Make sure the ‘right’ people are at the meeting. The ‘right’ people may be the ones that can actually approve things (like expenditures or actions), they may also be the ones that can help balance power in the group so that all interests are represented.
Defensive moves: Find out who the right people are and invite them. Have a face-to-face meeting with them and help them understand their role and why it is important that they or another ‘right’ representative are there. Make sure that their efforts and attendance are recognized and that they feel a part of the group. Worse case, reschedule the meeting when all of the 'right' folks can attend.
Level the knowledge of the group by making sure that everyone understands the issues, purpose, and goals. If a participant needs more, schedule an briefing or provide other background information prior to the meeting.
Part II will show you a unique way to create agendas that get things done, build trust and collaborative team spirit, and SAVE TIME!
1The True Cost of Meetings (https://www.readytalk.com/meeting-resources/infographics/true-cost-meetings-infographic)
2 Meetings Survival Guide, Cispus Collaboration Institute Workshop Training Guide (http://www.awsplearningcenters.org/cispus-institute) by K. Collier
Small business owners get busy. After all they wear at least 27 different hats everyday taking care and growing their businesses. Keeping things organized and uncluttered can be a daunting task even for those who don’t wear 27 different hats.
Could clutter hurt your business?
"Some clutter is normal and may be the byproduct of a high-functioning, well-engaged mind," Robin Raflo Hurtado, LCSW, a geriatric outpatient care coordinator for Piedmont Sixty Plus Services, says.1 Clutter is known for facilitating falls and attracting pests in the home, and that idea could be applied to workplace safety as well. It also affects productivity and increases the production of cortisol (the stress hormone). (Like small business owners need more stress!!! Yikes!)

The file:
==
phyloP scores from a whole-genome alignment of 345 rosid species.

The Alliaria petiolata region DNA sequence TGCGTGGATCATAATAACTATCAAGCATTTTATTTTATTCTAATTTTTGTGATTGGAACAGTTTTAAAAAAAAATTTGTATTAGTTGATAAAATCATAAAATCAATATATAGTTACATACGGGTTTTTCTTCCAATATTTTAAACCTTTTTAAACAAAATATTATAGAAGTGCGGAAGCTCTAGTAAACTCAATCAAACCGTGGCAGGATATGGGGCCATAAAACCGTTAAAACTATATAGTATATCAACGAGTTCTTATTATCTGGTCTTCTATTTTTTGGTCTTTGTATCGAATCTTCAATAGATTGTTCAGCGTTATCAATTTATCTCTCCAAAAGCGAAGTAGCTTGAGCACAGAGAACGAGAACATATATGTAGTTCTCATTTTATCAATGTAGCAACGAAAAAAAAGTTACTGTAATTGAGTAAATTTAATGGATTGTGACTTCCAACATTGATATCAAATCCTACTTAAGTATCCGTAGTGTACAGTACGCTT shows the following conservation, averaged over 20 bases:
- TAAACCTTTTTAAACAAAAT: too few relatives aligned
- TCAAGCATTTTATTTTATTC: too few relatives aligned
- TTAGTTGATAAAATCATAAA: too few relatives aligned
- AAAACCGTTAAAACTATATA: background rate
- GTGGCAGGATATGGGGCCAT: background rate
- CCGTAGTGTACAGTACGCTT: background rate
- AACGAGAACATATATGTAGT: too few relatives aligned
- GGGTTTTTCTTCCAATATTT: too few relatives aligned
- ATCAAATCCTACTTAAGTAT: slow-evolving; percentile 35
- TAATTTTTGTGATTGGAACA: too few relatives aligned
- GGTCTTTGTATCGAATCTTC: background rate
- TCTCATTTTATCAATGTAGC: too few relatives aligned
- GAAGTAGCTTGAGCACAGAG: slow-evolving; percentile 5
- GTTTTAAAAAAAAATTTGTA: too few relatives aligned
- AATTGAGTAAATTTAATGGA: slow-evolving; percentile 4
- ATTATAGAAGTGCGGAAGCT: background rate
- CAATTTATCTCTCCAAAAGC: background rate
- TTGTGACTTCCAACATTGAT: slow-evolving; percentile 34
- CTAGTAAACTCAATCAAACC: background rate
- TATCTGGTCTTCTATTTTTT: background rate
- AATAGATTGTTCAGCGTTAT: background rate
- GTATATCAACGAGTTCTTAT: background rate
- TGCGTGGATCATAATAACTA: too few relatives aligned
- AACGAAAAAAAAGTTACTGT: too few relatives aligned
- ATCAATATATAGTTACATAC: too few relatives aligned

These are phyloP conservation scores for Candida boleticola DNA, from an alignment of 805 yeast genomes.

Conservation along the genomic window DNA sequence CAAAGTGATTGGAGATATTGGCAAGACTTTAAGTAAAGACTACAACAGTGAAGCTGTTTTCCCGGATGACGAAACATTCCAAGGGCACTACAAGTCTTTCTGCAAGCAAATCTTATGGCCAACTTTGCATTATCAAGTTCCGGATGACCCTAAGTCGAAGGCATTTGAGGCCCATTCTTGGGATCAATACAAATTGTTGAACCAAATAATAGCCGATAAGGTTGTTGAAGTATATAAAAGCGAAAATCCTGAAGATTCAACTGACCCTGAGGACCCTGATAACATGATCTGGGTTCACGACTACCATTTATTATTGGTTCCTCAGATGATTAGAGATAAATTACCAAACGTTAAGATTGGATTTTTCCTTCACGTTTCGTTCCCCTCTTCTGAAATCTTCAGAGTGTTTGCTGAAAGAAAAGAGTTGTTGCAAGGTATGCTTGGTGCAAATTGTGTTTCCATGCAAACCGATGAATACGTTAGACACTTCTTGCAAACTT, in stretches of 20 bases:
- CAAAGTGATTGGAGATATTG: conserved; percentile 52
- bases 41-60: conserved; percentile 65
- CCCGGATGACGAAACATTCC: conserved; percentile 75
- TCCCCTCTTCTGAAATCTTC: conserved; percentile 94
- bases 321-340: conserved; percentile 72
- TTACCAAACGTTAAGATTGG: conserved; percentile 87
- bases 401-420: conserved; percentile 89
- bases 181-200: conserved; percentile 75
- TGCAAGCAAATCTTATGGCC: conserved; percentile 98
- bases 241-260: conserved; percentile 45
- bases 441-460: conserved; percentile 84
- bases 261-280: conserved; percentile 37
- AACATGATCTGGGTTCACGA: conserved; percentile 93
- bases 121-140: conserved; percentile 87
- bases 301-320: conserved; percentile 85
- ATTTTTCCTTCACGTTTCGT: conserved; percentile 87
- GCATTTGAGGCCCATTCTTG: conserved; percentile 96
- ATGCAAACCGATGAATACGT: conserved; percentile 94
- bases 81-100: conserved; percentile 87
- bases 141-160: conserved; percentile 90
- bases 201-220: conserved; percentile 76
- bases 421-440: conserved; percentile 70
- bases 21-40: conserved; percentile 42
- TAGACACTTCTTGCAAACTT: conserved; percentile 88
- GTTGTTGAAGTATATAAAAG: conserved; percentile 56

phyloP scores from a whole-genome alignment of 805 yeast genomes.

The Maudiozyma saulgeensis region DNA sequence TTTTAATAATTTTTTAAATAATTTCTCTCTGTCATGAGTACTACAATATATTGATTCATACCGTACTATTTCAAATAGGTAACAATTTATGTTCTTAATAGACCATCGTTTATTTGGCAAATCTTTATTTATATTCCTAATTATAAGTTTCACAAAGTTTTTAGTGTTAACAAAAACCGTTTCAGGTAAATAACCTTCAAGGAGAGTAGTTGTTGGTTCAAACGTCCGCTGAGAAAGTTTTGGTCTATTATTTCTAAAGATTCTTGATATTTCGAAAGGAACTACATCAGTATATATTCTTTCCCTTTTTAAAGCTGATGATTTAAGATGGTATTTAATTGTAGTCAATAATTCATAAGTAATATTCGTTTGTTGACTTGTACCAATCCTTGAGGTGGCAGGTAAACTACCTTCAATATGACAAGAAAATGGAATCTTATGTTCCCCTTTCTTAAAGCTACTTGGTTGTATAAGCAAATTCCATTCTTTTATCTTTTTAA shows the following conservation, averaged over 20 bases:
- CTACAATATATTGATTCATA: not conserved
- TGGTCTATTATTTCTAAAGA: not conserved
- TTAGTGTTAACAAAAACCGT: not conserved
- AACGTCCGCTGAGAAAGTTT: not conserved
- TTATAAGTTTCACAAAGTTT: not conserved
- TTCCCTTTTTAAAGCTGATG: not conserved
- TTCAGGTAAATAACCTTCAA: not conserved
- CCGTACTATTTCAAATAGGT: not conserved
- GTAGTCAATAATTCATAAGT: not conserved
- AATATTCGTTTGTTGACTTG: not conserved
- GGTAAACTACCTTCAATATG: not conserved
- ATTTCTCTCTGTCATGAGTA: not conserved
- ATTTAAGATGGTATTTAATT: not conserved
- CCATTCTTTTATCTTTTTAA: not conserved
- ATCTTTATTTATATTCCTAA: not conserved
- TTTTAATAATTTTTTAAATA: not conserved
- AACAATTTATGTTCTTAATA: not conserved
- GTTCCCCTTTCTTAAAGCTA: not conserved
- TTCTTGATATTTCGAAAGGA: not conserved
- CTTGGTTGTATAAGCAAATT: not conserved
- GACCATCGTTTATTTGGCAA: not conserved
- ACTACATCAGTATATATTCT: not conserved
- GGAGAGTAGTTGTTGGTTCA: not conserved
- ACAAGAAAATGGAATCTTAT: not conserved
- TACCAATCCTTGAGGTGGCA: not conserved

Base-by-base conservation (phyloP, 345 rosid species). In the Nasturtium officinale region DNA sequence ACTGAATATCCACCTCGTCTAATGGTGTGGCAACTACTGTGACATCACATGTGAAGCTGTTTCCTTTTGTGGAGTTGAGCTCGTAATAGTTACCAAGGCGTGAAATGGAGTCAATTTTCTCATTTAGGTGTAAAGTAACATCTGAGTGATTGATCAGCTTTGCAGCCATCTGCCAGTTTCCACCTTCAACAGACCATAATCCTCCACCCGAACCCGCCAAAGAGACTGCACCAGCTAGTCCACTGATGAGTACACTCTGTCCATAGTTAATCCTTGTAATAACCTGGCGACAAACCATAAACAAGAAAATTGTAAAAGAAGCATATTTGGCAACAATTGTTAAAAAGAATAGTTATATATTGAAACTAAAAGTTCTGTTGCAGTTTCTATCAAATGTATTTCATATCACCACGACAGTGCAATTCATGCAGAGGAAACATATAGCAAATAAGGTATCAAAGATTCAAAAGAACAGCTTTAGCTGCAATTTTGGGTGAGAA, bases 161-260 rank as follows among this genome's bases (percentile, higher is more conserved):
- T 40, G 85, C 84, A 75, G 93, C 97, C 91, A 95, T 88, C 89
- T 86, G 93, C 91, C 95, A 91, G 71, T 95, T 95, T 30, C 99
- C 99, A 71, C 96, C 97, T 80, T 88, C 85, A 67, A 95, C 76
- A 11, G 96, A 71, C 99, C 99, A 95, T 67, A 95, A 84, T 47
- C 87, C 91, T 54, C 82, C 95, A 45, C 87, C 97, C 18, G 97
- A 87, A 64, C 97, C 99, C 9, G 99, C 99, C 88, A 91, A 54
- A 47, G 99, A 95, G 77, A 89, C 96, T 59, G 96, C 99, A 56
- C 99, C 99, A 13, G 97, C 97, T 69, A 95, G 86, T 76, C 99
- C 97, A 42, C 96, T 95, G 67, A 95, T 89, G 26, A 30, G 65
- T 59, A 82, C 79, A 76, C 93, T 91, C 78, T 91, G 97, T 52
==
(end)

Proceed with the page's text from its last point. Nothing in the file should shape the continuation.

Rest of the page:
Can everyone safely escape your workplace in an emergency? Can the firefighters get in?
An over cluttered environment can affect our performance and wellbeing at any age. True clutter is more than just being messy. It can facilitate accidents, draw pests, and impact one’s ability to safely escape during an emergency. It is known to create a more stressful environment and sometimes signal more serious mental health problems. 2
Can hoarding affect a business, just like a home?
Why not? How easy would it be to hang on to outdated promotional items, reports, and other materials? Attacking some of this clutter may delay moving your business to a larger, more expensive venue where you can store more junk...
Does the glare from all of the paper on your desk hurt your eyes?
As someone who collects paper, the diffused paper glare can create distraction and eye stress. Light scattering.3
Can you easily find stuff?
You know, like promotional flyers, bills, orders, tax receipts, and other paper critical to your business? If so, this could lead to major problems for your small business affecting both customers and suppliers.
Is there a way to assess business clutter?
Maybe. The Institute for Challenging Disorganization has a personal assessment tool that seems like a fairly good fit for assessing a business with a few slight modifications. This site has both a questionnaire and answer interpretation information. The questionnaire is subjective tool with a scale, rather than just yes/no answers and was designed for professional organizers to determine how clutter affects your quality of life. The interpretation could be eye-opening when applied to a business.
Some questions do not need modification to fit a business environment, such as “I can’t find things when I need them because of clutter.” Others may need a slight change such as substituting the word “business” for “home” as in “I try to avoid thinking about the clutter in my business.” It seems like a great tool for periodically measuring the impact of clutter and gauge the impacts on your quality of life.
1 Is clutter and disorganization hurting your health? From https://www.piedmont.org/living-better/is-clutter-and-disorganization-hurting-your-health